" " " Maine's Waterfront Real Estate News: 2008

Thursday, December 18, 2008

Some Christmas Cheer -- Zero Interest Rates !!!

In an action that was unprecedented in its 95 year history, the Federal Reserve cut its benchmark interest rate (the rate banks charge each other) to as low as zero Tuesday, a surprisingly strong move that should make it cheaper to borrow money and pay some obligations.

The Fed hopes lower borrowing costs will entice people and businesses to spend more, helping the economy. Citing "weak economic conditions" the Fed said it expected to keep its funds rate at "exceptionally low levels...for some time to come.

For consumers, the Fed move essentially means money is now on sale. Most observers now expect mortgage rates to get to 4 1/2% next year, maybe even lower.

The Fed also cited a program it announced late last month to buy $600 billion in debt and mortgage-backed securities from mortgage giants Fannie Mae and Freddie Mac, which has already pushed mortgage rates down.

And early next year the Fed, in another previously announced program, plans to roll out a $200 billion program to boost the availability of auto loans, student loans, credit card loans and other lending to consumers.

The Federal Reserve's statements yesterday can give us all something positive to take with us over the holidays...evidence the Fed will take steps next year to drive down mortgage rates and help home sales and prices.

Friday, October 31, 2008

Waterfront Buying: Top 10 Tips from Agents

By Shannon Petrie, FrontDoor.com | Published: 9/24/2008

Before purchasing that dream home, master these tips from the experts.

From pre-approval to paying points, buying a home is always a complicated process. But throw "waterfront" in the mix, and things get even more complex. Fortunately, real estate agents who regularly deal with waterfront properties know the ins and outs of this process. These 10 tips from the pros will give you a heads-up on what to expect when purchasing a home by the water.

1. Find a real estate agent who's a true waterfront specialist. The average agent won't have the detailed knowledge of waterfront properties in your area to help you find the best deal on a property that's right for you, says Ramara Garrett, owner of Waverly Property Group in Daytona Beach, Fla. "You may think you've found a great deal, but the reason it's a great deal is because there are oyster beds and people can't get their boats in and out," Garrett says.

2. Consider the property more than the structure. "Oftentimes, people fall in love with a house, but after they buy it, they realize the swimming is mucky, the view's not very good, it's difficult to get down to the water, or the place is not very private," says Tom Ferent, a broker with Mr. Lakefront, which specializes in lakefront properties in Maine. You can change the house, but you can't change the location, so buy a property that you really love.

3. Choose a property that truly fits your lifestyle. You may find a beautiful property for sale, but it's half an hour away from getting out to the ocean. "If you love to go out deep-sea fishing, that's going to make a difference in how often you actually do it," Garrett says. Focus on the activities you're passionate about and choose a property accordingly.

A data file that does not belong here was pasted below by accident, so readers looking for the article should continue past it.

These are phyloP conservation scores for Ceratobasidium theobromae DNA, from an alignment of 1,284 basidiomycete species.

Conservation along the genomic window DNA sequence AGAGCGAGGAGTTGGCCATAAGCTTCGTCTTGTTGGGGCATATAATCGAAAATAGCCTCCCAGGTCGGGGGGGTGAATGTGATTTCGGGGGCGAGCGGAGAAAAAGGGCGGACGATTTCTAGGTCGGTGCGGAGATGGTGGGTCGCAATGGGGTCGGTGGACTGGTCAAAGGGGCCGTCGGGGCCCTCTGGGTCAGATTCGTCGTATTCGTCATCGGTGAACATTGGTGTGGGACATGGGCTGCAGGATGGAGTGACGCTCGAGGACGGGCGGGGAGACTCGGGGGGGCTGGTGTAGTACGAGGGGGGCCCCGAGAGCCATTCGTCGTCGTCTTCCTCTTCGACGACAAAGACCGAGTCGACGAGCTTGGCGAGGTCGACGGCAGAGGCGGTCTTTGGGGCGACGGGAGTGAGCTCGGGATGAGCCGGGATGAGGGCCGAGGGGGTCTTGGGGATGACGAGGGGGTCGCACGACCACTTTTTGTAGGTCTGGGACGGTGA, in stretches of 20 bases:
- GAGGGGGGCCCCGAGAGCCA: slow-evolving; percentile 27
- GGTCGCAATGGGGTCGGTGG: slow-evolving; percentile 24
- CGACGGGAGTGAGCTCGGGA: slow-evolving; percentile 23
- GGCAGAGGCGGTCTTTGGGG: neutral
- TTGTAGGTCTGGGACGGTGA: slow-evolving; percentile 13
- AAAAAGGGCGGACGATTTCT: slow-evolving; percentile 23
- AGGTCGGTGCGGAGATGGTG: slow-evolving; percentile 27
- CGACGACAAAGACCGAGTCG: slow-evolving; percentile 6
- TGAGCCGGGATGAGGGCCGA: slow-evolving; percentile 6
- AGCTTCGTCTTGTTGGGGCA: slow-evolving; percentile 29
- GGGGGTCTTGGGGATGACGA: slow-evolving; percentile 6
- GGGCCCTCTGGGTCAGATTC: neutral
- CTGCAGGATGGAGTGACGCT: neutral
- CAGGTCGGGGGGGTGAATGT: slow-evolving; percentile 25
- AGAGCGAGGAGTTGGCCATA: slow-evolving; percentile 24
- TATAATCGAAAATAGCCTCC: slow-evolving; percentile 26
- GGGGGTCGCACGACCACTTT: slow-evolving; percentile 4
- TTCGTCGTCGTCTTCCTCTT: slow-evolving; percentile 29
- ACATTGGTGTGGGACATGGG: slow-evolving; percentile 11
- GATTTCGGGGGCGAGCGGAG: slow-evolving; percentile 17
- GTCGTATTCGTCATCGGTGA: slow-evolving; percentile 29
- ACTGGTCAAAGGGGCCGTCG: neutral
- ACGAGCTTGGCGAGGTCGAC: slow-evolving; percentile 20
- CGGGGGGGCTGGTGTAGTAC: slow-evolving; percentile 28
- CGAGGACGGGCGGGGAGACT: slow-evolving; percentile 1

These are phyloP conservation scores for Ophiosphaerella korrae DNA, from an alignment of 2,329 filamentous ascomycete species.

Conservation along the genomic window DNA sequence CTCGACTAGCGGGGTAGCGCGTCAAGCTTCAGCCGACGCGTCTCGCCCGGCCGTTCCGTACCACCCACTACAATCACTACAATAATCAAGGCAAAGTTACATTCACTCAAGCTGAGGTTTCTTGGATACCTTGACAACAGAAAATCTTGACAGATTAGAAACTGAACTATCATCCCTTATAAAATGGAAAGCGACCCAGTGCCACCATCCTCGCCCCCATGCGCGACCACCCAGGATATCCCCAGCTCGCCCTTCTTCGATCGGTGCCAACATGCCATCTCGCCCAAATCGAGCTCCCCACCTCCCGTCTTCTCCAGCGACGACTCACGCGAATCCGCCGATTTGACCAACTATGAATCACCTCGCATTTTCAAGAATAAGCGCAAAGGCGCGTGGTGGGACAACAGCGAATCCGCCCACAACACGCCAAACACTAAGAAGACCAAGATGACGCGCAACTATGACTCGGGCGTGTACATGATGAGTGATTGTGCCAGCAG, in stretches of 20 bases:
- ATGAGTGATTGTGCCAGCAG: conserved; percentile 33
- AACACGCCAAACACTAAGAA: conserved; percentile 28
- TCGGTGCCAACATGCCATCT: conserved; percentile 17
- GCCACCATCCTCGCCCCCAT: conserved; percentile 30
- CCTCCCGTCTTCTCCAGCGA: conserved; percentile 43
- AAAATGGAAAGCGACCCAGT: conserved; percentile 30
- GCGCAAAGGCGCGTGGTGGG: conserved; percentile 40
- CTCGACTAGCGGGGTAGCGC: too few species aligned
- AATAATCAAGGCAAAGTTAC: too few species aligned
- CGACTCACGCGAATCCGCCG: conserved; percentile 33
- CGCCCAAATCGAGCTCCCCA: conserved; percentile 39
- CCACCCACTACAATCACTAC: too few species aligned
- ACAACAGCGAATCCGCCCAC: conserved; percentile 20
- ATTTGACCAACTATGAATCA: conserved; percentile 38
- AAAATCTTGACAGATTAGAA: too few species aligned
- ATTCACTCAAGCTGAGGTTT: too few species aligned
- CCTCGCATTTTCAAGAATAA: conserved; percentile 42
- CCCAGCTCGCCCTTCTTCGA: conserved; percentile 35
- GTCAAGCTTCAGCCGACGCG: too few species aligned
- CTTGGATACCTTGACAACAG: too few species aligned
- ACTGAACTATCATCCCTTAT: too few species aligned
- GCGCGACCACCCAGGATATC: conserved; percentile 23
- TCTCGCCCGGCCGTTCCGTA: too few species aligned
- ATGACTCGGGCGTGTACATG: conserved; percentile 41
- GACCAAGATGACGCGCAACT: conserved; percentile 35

4. Look into loans early. Since many waterfront properties are more expensive than other properties, loans will often fall into the jumbo mortgage category, Garrett says. Lenders will therefore only consider very qualified buyers. "Buyers ought to start that process before they start looking for a property because that can take a lot longer than a normal home loan," Garrett says.

5. Make sure the structure can withstand the weather. Waterfront homes receive more abuse from the elements than the average home, so extra measures should be taken to protect them. For instance, Garrett recommends investing in storm shutters for homes in hurricane-prone areas and stainless-steel locks to avoid corrosion from salt air.

6. Insurance can be costly and complicated. Look into this early to make sure you know what you're getting into. For instance, Garrett says waterfront homeowners in Florida have to buy three policies (a wind policy, a flood policy and a general hazard policy) typically not all through the same insurer.

7. Find out what you can do with the property. If you want to make any changes to your waterfront property, such as adding a dock or a seawall, start this process early to ensure that these alterations will be possible. "Government agencies are very strict to deal with, and you don't want to commit to purchasing a million-dollar home without knowing that you can really do what you want to make it your own," Garrett says. Also find out what kind of activities are allowed on the body of water, as some areas have restrictions on jet skis, speedboats and other watercraft, says Les Taylor, principal broker of Waterfront Properties of Maine.

8. Talk to neighbors. Get insider information from neighbors by asking if they enjoy living in the community, if they have any issues with the property you're thinking about purchasing, or if there are any waterfront-related problems, Taylor says.

9. In rural areas, look into utilities. Waterfront buyers who are accustomed to the convenience of suburban life may assume that electricity, clean water, an adequate septic system, cable and Internet will be readily available at their new property, but this is not always the case. Bringing these services in to remote areas can be very expensive, says Taylor, so investigate these issues before buying.